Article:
Newry businessman Brian McConville’s bid to redevelop the listed Clarence Chambers building in the centre of Belfast into a modern office development has won the approval of planning officials despite heritage and civic concerns.
The Belfast Telegraph writes:
The plan involves the partial demolition of the rear of the early 19th century building next to City Hall, and construction of a seven-storey glass extension, as well as the addition of a new bar and restaurant.
The development also includes an extensive refurbishment programme within the listed building and a new roof terrace. A report recommending that the project go ahead will go before Belfast City Council’s planning committee on Tuesday. Mr McConville, who heads the Newry based MJM Group, bought the building in recent years under the guise of MJM Pearl Ltd. The same company acquired the nearby Pearl Assurance House at 1-3 Donegall Square East in late 2015. Last month, MJM submitted a planning application to refurbish and extend the building to create a restaurant and cafe space across basement. The plans include four floors of offices, topped by an apartment…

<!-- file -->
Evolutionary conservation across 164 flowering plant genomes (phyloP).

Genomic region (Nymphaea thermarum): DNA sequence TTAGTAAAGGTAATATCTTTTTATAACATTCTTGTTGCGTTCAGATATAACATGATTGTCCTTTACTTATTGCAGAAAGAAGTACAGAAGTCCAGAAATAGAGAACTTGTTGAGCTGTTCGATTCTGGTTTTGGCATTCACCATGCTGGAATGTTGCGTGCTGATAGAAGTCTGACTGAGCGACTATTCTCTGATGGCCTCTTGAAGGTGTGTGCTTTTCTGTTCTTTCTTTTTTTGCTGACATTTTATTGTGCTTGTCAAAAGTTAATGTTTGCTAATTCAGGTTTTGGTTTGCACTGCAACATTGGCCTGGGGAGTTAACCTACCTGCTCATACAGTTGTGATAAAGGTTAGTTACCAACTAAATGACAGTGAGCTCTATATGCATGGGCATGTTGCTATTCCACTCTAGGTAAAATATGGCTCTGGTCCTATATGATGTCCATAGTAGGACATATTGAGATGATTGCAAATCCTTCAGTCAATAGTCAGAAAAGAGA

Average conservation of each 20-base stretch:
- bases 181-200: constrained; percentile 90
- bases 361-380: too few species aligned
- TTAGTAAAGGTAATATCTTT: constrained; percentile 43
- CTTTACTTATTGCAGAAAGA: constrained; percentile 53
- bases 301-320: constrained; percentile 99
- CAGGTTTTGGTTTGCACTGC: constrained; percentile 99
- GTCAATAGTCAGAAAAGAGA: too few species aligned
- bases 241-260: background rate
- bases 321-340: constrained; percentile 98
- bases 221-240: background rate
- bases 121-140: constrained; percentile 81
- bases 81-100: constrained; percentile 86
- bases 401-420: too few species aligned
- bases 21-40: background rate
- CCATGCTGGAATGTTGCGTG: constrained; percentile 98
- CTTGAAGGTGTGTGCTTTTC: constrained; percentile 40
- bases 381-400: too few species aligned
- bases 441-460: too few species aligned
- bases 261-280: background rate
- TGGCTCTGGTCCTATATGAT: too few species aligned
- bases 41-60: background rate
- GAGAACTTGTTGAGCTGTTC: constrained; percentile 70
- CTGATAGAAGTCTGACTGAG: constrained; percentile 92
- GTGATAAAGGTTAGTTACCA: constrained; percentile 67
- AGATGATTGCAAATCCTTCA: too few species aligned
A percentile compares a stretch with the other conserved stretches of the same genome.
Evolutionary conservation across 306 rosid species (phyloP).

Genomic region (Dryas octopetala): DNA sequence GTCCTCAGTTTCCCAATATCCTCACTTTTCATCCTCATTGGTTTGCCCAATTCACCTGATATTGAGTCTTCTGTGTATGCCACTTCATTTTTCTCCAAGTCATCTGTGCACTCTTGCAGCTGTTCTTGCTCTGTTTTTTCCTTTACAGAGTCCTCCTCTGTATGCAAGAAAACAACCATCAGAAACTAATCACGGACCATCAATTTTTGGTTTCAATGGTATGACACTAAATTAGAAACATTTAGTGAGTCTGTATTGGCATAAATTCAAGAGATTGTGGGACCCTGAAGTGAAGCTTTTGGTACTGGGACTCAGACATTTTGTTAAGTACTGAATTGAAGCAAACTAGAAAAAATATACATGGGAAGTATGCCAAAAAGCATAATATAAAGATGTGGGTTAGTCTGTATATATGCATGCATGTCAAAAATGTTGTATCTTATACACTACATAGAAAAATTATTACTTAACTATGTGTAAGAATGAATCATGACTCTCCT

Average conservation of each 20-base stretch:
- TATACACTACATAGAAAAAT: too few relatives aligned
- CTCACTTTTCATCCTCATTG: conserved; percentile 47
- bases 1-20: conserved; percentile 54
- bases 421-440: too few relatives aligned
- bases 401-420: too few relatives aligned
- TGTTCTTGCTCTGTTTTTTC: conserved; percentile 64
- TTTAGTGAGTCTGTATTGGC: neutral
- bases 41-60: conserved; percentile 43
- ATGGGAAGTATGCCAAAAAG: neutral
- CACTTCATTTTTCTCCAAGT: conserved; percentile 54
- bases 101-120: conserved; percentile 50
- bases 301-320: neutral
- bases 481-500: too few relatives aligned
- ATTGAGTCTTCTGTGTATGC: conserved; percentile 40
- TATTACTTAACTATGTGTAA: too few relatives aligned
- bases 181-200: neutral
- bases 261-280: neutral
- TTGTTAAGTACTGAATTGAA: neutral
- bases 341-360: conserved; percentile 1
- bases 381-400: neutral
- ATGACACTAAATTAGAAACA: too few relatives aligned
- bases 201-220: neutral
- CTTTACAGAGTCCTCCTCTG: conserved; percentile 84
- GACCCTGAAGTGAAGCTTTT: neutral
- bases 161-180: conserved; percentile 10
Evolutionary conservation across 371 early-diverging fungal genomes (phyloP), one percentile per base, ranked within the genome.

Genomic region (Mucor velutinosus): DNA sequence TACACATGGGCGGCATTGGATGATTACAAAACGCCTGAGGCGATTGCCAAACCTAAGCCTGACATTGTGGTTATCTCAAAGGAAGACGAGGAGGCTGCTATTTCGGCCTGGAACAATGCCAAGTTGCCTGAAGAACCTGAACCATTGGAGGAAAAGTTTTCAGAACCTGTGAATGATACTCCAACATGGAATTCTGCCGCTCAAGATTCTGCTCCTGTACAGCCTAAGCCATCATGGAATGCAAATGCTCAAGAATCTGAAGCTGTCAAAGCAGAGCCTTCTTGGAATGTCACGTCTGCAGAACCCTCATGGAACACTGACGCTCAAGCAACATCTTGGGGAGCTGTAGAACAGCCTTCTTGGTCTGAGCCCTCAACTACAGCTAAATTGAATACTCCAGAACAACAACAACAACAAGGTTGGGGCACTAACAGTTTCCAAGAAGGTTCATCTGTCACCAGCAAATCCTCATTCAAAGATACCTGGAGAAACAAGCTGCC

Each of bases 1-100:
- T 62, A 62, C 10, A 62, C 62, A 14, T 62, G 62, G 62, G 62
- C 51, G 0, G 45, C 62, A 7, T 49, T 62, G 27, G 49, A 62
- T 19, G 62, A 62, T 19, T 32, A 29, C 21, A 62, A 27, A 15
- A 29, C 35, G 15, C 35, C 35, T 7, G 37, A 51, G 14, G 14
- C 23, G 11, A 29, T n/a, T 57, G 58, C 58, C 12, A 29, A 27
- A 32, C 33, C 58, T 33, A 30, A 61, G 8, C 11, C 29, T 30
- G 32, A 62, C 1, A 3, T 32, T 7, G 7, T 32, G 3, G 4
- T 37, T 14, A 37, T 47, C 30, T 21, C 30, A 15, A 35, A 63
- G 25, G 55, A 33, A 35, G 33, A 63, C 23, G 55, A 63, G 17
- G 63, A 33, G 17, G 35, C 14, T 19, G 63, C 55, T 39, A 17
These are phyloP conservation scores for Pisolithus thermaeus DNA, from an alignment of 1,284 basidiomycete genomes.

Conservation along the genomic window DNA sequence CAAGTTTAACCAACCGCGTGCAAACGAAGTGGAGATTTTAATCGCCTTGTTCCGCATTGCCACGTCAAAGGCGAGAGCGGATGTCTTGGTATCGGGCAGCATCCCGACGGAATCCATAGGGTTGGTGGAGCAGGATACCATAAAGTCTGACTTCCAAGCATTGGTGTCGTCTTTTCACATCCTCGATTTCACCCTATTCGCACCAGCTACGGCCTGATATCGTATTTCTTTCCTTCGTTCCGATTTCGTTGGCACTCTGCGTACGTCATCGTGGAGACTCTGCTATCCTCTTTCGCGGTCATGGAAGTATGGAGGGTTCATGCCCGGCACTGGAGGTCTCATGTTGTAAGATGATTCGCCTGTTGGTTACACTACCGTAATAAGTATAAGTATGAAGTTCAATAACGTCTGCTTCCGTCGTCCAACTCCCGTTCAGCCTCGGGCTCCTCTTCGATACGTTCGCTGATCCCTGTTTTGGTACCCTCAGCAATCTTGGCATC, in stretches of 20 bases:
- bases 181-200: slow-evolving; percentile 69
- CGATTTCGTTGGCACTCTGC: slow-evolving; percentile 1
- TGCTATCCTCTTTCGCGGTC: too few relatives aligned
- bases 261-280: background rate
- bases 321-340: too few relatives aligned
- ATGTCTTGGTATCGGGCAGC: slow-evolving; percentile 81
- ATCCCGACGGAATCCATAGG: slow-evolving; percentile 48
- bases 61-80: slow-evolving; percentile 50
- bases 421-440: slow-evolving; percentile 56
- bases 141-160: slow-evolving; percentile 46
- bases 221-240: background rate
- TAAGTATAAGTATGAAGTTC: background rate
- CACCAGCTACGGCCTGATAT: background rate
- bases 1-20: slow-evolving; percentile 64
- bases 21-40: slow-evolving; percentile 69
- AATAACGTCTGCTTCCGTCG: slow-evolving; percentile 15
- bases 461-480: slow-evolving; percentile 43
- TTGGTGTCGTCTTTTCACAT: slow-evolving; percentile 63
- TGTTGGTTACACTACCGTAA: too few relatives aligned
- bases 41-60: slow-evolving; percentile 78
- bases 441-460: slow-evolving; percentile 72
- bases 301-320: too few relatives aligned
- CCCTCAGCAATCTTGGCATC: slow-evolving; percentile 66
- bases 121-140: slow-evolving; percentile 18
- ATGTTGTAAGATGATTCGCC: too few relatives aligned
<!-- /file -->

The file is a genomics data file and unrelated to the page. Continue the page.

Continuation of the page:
MJM’s plans prompted representations from Belfast Civic Trust and Ulster Bank, with both citing concerns. Belfast Civic Trust claimed the design was ‘inappropriate to the locale’, calling for a more traditional building material to be utilised rather than the glass proposed. Ulster Bank, which has its Northern Ireland headquarters next door, cited concern over the potential loss of light. However, the council’s conservation officer’s analysis concluded: ‘The extension would be sympathetic to the scale, style and proportions of modern extensions within the area. The visual prominence and historic fabric of the existing listed buildings would be fully retained and preserved.’